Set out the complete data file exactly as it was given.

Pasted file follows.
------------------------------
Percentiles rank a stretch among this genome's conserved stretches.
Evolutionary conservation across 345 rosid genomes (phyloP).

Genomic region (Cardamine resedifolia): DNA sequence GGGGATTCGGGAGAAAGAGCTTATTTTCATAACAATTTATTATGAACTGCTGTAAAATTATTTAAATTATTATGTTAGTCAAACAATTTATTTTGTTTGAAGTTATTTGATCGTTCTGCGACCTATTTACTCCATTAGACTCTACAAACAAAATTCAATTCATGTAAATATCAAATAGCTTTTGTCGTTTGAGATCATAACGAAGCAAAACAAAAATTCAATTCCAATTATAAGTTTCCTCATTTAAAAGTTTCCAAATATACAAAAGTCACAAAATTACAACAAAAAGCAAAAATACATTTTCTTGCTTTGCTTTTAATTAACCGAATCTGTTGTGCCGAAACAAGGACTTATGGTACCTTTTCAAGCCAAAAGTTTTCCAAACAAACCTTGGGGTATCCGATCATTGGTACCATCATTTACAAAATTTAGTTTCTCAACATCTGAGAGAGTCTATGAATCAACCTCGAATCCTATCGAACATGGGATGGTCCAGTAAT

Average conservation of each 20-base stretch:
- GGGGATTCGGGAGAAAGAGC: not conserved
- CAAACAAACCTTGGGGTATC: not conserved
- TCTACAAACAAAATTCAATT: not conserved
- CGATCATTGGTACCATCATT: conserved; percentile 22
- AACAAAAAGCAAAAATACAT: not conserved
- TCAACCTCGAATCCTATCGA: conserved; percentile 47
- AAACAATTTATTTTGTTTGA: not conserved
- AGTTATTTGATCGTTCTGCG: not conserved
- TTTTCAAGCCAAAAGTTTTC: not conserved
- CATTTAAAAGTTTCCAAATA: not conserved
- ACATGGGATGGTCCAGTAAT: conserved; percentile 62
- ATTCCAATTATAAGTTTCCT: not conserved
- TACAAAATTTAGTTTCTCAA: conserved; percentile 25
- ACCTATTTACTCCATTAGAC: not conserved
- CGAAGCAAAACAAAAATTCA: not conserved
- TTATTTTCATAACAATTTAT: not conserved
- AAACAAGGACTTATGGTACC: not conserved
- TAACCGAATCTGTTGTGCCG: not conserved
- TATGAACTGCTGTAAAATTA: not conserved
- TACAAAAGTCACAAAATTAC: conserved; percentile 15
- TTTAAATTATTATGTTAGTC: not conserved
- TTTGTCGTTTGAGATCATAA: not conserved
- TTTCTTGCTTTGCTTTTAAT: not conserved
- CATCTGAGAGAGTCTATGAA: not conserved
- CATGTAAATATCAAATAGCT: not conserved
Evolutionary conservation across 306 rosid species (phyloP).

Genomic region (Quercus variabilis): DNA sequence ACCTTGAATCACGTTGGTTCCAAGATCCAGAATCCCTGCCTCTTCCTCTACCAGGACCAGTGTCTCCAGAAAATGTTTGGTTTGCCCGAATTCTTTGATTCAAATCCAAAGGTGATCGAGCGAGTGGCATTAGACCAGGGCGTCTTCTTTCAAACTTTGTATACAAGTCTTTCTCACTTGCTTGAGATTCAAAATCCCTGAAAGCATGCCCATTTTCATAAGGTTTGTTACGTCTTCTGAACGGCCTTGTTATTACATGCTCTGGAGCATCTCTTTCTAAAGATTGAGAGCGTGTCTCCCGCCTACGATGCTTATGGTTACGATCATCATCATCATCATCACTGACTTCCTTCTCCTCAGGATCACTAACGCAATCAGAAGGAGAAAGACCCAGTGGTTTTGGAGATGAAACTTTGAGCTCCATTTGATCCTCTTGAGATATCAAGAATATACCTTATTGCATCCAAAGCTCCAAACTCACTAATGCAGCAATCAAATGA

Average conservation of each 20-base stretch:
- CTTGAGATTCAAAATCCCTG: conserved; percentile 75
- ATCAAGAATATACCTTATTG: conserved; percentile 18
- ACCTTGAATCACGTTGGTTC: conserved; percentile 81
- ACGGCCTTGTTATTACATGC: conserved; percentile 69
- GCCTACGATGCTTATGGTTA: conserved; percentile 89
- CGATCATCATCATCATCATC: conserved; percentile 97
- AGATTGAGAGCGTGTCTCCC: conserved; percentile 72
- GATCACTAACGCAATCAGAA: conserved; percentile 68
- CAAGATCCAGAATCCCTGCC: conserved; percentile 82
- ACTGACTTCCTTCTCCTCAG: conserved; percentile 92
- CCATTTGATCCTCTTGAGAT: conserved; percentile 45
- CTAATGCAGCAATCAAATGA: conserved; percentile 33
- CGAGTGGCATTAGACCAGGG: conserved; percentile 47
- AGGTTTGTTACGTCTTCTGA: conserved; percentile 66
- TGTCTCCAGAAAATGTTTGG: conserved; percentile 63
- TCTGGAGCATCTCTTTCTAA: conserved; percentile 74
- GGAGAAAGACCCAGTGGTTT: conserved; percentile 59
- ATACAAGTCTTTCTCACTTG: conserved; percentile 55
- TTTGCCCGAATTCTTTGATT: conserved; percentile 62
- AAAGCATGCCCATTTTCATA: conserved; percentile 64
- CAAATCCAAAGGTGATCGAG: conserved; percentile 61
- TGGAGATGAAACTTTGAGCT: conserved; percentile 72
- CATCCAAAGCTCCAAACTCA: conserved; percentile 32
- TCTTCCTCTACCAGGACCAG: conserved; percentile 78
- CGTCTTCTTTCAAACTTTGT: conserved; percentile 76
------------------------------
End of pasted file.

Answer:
Percentiles rank a stretch among this genome's conserved stretches.
Evolutionary conservation across 345 rosid genomes (phyloP).

Genomic region (Cardamine resedifolia): DNA sequence GGGGATTCGGGAGAAAGAGCTTATTTTCATAACAATTTATTATGAACTGCTGTAAAATTATTTAAATTATTATGTTAGTCAAACAATTTATTTTGTTTGAAGTTATTTGATCGTTCTGCGACCTATTTACTCCATTAGACTCTACAAACAAAATTCAATTCATGTAAATATCAAATAGCTTTTGTCGTTTGAGATCATAACGAAGCAAAACAAAAATTCAATTCCAATTATAAGTTTCCTCATTTAAAAGTTTCCAAATATACAAAAGTCACAAAATTACAACAAAAAGCAAAAATACATTTTCTTGCTTTGCTTTTAATTAACCGAATCTGTTGTGCCGAAACAAGGACTTATGGTACCTTTTCAAGCCAAAAGTTTTCCAAACAAACCTTGGGGTATCCGATCATTGGTACCATCATTTACAAAATTTAGTTTCTCAACATCTGAGAGAGTCTATGAATCAACCTCGAATCCTATCGAACATGGGATGGTCCAGTAAT

Average conservation of each 20-base stretch:
- GGGGATTCGGGAGAAAGAGC: not conserved
- CAAACAAACCTTGGGGTATC: not conserved
- TCTACAAACAAAATTCAATT: not conserved
- CGATCATTGGTACCATCATT: conserved; percentile 22
- AACAAAAAGCAAAAATACAT: not conserved
- TCAACCTCGAATCCTATCGA: conserved; percentile 47
- AAACAATTTATTTTGTTTGA: not conserved
- AGTTATTTGATCGTTCTGCG: not conserved
- TTTTCAAGCCAAAAGTTTTC: not conserved
- CATTTAAAAGTTTCCAAATA: not conserved
- ACATGGGATGGTCCAGTAAT: conserved; percentile 62
- ATTCCAATTATAAGTTTCCT: not conserved
- TACAAAATTTAGTTTCTCAA: conserved; percentile 25
- ACCTATTTACTCCATTAGAC: not conserved
- CGAAGCAAAACAAAAATTCA: not conserved
- TTATTTTCATAACAATTTAT: not conserved
- AAACAAGGACTTATGGTACC: not conserved
- TAACCGAATCTGTTGTGCCG: not conserved
- TATGAACTGCTGTAAAATTA: not conserved
- TACAAAAGTCACAAAATTAC: conserved; percentile 15
- TTTAAATTATTATGTTAGTC: not conserved
- TTTGTCGTTTGAGATCATAA: not conserved
- TTTCTTGCTTTGCTTTTAAT: not conserved
- CATCTGAGAGAGTCTATGAA: not conserved
- CATGTAAATATCAAATAGCT: not conserved
Evolutionary conservation across 306 rosid species (phyloP).

Genomic region (Quercus variabilis): DNA sequence ACCTTGAATCACGTTGGTTCCAAGATCCAGAATCCCTGCCTCTTCCTCTACCAGGACCAGTGTCTCCAGAAAATGTTTGGTTTGCCCGAATTCTTTGATTCAAATCCAAAGGTGATCGAGCGAGTGGCATTAGACCAGGGCGTCTTCTTTCAAACTTTGTATACAAGTCTTTCTCACTTGCTTGAGATTCAAAATCCCTGAAAGCATGCCCATTTTCATAAGGTTTGTTACGTCTTCTGAACGGCCTTGTTATTACATGCTCTGGAGCATCTCTTTCTAAAGATTGAGAGCGTGTCTCCCGCCTACGATGCTTATGGTTACGATCATCATCATCATCATCACTGACTTCCTTCTCCTCAGGATCACTAACGCAATCAGAAGGAGAAAGACCCAGTGGTTTTGGAGATGAAACTTTGAGCTCCATTTGATCCTCTTGAGATATCAAGAATATACCTTATTGCATCCAAAGCTCCAAACTCACTAATGCAGCAATCAAATGA

Average conservation of each 20-base stretch:
- CTTGAGATTCAAAATCCCTG: conserved; percentile 75
- ATCAAGAATATACCTTATTG: conserved; percentile 18
- ACCTTGAATCACGTTGGTTC: conserved; percentile 81
- ACGGCCTTGTTATTACATGC: conserved; percentile 69
- GCCTACGATGCTTATGGTTA: conserved; percentile 89
- CGATCATCATCATCATCATC: conserved; percentile 97
- AGATTGAGAGCGTGTCTCCC: conserved; percentile 72
- GATCACTAACGCAATCAGAA: conserved; percentile 68
- CAAGATCCAGAATCCCTGCC: conserved; percentile 82
- ACTGACTTCCTTCTCCTCAG: conserved; percentile 92
- CCATTTGATCCTCTTGAGAT: conserved; percentile 45
- CTAATGCAGCAATCAAATGA: conserved; percentile 33
- CGAGTGGCATTAGACCAGGG: conserved; percentile 47
- AGGTTTGTTACGTCTTCTGA: conserved; percentile 66
- TGTCTCCAGAAAATGTTTGG: conserved; percentile 63
- TCTGGAGCATCTCTTTCTAA: conserved; percentile 74
- GGAGAAAGACCCAGTGGTTT: conserved; percentile 59
- ATACAAGTCTTTCTCACTTG: conserved; percentile 55
- TTTGCCCGAATTCTTTGATT: conserved; percentile 62
- AAAGCATGCCCATTTTCATA: conserved; percentile 64
- CAAATCCAAAGGTGATCGAG: conserved; percentile 61
- TGGAGATGAAACTTTGAGCT: conserved; percentile 72
- CATCCAAAGCTCCAAACTCA: conserved; percentile 32
- TCTTCCTCTACCAGGACCAG: conserved; percentile 78
- CGTCTTCTTTCAAACTTTGT: conserved; percentile 76